The malicious software encrypts all the files on a computer then demands a ransom to provide the software key to re-gain access.
It targets Windows systems and has caused big problems in the United States and the United Kingdom.
In Australia and New Zealand, there is about a 2% infection rate.
Netsafe executive director Martin Cocker says the ransoms are demanded in digital currency Bitcoin, that is very difficult to trace.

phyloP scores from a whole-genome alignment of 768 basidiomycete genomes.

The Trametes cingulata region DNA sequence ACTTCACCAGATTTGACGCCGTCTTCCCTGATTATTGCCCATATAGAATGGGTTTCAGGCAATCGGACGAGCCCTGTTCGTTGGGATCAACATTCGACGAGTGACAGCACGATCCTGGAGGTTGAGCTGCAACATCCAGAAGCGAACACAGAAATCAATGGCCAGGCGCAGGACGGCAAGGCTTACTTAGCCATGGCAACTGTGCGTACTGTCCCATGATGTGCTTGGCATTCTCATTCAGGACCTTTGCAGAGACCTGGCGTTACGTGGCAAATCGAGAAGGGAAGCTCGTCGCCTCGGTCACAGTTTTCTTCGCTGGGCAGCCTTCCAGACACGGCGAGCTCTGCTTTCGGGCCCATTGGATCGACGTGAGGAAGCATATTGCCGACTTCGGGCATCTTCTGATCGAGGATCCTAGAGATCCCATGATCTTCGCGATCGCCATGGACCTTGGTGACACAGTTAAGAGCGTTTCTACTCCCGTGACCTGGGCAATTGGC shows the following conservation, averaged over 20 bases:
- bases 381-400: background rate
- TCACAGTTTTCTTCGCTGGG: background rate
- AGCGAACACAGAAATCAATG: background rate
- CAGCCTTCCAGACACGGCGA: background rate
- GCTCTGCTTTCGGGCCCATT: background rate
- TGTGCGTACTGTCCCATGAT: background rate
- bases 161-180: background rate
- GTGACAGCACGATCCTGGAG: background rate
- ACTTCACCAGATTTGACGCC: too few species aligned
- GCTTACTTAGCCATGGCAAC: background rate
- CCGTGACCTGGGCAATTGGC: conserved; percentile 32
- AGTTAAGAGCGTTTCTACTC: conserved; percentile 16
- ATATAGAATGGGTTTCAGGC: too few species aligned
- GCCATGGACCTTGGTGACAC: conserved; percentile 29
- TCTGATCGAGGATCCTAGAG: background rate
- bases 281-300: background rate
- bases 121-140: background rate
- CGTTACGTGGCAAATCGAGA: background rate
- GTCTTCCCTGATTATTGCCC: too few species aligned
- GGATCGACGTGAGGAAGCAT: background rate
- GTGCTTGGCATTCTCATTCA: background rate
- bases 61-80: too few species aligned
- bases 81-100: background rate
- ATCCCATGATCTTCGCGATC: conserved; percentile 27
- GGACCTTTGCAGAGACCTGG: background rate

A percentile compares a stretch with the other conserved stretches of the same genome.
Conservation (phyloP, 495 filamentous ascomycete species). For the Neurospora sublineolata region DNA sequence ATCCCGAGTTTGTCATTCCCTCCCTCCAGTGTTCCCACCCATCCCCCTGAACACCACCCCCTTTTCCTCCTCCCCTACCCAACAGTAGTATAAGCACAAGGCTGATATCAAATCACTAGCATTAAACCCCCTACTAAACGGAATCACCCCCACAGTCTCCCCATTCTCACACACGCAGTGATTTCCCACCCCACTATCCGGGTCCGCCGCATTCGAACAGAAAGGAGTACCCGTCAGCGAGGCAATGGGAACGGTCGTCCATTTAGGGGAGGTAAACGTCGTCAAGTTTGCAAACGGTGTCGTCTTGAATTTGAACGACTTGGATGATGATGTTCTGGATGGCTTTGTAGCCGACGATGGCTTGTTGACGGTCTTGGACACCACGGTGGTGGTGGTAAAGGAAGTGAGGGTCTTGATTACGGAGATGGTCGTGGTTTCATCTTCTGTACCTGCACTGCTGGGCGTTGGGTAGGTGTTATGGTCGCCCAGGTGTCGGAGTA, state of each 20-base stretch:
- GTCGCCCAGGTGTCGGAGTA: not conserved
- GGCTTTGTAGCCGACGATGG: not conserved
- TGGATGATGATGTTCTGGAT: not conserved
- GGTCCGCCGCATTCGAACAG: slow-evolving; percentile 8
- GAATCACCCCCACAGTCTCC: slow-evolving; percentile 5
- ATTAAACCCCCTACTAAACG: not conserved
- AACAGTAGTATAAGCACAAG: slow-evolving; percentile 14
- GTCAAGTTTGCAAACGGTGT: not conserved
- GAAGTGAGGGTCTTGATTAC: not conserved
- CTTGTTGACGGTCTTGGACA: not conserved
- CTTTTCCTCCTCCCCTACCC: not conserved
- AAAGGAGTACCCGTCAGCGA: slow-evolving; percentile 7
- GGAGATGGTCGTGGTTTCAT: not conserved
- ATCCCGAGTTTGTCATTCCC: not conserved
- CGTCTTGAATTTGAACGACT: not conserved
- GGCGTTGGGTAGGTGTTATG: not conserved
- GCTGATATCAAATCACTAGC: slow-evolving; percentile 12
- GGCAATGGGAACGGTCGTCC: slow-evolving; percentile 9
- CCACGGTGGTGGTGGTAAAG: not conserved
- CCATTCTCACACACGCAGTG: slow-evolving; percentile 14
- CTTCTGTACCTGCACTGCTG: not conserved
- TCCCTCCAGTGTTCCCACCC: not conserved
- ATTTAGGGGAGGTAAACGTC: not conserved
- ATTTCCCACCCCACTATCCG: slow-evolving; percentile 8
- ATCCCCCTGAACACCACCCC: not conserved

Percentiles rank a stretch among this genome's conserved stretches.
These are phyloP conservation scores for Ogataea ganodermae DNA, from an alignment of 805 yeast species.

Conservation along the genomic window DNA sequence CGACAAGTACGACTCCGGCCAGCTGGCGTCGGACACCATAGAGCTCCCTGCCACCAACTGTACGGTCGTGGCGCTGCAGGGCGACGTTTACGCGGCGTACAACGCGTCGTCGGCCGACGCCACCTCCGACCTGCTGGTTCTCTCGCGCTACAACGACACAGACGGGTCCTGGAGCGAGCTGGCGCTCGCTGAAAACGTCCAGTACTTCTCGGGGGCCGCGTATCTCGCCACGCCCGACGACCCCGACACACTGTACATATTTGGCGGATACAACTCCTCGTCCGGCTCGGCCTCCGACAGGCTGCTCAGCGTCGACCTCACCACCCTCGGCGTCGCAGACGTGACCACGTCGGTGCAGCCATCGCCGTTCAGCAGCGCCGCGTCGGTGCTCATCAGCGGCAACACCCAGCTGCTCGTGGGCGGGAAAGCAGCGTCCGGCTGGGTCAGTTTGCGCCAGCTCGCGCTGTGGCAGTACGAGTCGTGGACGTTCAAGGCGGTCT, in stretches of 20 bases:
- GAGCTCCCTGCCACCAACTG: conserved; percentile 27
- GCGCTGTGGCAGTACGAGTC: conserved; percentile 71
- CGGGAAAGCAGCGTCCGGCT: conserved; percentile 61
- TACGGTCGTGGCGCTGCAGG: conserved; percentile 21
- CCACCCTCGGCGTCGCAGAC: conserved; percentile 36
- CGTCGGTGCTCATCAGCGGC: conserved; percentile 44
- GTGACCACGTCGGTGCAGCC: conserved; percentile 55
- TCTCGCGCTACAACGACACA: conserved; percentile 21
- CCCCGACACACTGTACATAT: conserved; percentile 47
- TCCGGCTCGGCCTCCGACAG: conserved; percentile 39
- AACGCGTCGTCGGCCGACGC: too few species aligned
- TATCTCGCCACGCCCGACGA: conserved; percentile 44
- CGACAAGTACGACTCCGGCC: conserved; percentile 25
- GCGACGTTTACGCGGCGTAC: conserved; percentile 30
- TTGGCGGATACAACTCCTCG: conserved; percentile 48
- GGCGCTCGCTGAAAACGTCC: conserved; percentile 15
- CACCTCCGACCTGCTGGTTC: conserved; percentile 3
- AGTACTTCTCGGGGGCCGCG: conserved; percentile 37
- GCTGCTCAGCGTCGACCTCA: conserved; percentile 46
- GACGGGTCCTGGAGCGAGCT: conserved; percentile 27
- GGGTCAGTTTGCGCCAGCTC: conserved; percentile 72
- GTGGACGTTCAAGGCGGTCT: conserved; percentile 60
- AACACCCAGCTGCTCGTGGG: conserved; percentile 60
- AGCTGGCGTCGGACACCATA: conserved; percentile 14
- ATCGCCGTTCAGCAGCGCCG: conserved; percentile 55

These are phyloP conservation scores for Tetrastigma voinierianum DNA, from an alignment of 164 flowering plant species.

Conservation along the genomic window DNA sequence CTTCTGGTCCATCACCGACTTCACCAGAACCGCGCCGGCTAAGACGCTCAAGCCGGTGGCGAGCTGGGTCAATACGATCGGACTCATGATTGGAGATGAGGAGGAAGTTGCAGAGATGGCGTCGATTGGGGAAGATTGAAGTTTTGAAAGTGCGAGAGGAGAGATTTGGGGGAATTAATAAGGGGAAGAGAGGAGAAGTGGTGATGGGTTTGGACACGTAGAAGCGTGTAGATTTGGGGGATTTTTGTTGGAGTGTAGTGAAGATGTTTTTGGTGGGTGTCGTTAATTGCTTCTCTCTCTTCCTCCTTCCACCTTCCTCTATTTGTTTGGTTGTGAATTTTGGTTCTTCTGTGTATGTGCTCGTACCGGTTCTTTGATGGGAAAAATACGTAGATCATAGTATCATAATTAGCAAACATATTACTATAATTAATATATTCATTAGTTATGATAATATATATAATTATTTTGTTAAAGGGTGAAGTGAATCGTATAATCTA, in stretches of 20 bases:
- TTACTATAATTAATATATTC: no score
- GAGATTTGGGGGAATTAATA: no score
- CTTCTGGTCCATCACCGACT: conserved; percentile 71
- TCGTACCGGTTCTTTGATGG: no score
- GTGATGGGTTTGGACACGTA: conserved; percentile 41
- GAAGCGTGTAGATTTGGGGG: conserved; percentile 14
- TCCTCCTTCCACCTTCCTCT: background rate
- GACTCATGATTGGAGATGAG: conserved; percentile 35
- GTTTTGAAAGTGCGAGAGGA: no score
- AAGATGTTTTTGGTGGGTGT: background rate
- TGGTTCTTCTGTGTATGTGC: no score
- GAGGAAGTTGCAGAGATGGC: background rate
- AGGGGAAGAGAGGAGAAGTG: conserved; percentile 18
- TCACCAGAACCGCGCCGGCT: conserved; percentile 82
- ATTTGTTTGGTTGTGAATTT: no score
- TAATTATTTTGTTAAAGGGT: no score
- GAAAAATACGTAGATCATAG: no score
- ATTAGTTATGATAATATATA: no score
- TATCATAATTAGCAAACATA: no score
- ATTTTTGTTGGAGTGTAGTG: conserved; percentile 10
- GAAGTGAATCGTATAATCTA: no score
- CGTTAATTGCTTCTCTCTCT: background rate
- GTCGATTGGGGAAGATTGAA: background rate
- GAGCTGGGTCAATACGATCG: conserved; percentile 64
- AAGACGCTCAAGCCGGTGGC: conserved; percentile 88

He advises backing up computer data, having good security software and not clicking on attachments when unsure of their origin.
The cyber-criminals behind the malware are reported to have successfully infected up to 250,000 systems.
The ABC reports the Cryptolocker ransomware works by encrypting a hard drive and the only way to un-encrypt and regain access to the files is to pay a ransom within 72 hours.
If the ransom is not paid, the files are permanently locked with no way of ever accessing them again - though recently the criminals have added a late payment option for a much higher price.